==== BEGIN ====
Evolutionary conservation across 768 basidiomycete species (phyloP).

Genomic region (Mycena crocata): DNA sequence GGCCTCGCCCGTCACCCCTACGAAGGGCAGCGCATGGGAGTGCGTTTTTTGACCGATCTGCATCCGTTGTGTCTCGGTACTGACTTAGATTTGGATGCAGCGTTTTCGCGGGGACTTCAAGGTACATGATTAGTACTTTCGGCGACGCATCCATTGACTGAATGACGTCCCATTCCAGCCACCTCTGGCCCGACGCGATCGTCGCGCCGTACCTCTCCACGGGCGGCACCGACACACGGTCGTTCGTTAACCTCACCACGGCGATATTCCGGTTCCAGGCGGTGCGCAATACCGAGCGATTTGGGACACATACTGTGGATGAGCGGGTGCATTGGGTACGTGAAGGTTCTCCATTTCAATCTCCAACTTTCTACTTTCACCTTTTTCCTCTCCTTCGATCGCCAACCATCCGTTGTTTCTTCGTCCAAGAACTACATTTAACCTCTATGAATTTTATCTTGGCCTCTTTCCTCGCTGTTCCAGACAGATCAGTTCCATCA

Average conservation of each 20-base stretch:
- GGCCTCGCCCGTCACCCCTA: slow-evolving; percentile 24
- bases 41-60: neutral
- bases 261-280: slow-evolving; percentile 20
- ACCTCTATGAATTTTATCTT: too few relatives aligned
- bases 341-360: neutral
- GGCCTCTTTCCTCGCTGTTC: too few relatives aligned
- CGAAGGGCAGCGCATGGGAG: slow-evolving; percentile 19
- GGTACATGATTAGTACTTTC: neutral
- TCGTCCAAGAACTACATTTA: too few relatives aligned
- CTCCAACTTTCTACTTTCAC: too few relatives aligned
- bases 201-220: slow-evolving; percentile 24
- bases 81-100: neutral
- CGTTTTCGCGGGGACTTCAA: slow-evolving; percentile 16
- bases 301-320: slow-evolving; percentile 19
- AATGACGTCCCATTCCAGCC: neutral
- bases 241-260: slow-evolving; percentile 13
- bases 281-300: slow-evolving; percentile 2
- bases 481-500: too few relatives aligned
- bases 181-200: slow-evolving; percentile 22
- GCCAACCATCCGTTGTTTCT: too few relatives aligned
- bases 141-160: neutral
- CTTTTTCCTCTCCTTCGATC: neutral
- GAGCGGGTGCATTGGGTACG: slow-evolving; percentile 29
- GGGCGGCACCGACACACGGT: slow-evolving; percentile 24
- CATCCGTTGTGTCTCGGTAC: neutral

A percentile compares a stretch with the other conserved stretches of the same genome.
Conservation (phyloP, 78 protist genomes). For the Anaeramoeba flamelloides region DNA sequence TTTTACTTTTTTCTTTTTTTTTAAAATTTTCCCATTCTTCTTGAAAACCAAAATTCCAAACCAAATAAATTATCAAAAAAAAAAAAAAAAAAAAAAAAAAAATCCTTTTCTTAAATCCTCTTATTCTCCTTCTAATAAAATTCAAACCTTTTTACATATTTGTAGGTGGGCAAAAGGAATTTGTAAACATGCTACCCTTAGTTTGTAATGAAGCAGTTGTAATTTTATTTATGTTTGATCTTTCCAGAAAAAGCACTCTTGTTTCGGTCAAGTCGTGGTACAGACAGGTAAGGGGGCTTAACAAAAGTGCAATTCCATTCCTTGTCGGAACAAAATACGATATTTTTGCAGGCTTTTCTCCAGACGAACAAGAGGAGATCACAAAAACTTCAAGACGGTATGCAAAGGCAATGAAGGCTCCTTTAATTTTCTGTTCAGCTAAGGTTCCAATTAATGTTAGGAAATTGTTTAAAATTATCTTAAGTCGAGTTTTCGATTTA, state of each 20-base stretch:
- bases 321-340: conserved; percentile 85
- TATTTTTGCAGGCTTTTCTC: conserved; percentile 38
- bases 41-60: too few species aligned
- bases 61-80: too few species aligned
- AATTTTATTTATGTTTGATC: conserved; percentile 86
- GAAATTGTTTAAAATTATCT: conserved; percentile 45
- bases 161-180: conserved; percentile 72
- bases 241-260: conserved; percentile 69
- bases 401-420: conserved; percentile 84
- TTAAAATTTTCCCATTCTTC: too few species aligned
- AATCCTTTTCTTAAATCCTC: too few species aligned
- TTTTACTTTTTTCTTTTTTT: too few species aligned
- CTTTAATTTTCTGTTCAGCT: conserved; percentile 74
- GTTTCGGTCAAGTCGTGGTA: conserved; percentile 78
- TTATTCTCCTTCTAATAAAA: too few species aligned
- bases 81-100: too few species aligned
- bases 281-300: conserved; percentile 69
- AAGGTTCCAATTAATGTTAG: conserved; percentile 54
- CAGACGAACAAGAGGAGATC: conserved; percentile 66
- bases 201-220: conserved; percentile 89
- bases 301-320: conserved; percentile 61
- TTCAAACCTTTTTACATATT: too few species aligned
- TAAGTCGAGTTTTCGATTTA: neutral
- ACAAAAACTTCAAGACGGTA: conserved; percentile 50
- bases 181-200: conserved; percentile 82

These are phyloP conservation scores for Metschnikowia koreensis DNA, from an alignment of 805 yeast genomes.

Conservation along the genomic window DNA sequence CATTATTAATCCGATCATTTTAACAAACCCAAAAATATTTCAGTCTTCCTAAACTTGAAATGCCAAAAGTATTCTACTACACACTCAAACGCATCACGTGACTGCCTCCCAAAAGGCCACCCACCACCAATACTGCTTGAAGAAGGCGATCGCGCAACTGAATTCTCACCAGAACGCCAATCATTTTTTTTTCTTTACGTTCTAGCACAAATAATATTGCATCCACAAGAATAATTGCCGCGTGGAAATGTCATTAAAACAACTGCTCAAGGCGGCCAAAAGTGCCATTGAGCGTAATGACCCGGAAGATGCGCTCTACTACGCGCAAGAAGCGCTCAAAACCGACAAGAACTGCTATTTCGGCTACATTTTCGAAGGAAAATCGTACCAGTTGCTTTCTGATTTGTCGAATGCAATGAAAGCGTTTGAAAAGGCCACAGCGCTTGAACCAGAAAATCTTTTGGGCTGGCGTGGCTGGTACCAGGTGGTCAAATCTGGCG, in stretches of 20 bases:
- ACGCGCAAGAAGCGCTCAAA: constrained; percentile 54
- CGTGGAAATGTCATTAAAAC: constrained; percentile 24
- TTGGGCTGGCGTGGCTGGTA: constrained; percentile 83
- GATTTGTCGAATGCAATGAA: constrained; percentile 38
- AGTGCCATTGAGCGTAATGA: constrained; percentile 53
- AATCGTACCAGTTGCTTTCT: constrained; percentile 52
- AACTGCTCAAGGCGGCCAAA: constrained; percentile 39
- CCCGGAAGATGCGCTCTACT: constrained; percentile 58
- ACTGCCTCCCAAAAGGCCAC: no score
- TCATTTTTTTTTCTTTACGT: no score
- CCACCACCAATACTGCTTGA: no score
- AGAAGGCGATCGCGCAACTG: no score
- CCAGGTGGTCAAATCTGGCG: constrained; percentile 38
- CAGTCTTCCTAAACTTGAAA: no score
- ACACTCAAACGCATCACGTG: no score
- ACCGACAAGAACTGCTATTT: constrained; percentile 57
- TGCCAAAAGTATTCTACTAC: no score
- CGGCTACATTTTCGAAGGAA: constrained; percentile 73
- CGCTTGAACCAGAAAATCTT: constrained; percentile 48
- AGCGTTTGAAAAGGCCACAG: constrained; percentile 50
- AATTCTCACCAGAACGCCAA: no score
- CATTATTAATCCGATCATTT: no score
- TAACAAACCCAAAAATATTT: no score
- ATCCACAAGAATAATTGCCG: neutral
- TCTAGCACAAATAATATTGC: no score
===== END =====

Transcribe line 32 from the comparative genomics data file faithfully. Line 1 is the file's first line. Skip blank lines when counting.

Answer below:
- TATTTTTGCAGGCTTTTCTC: conserved; percentile 38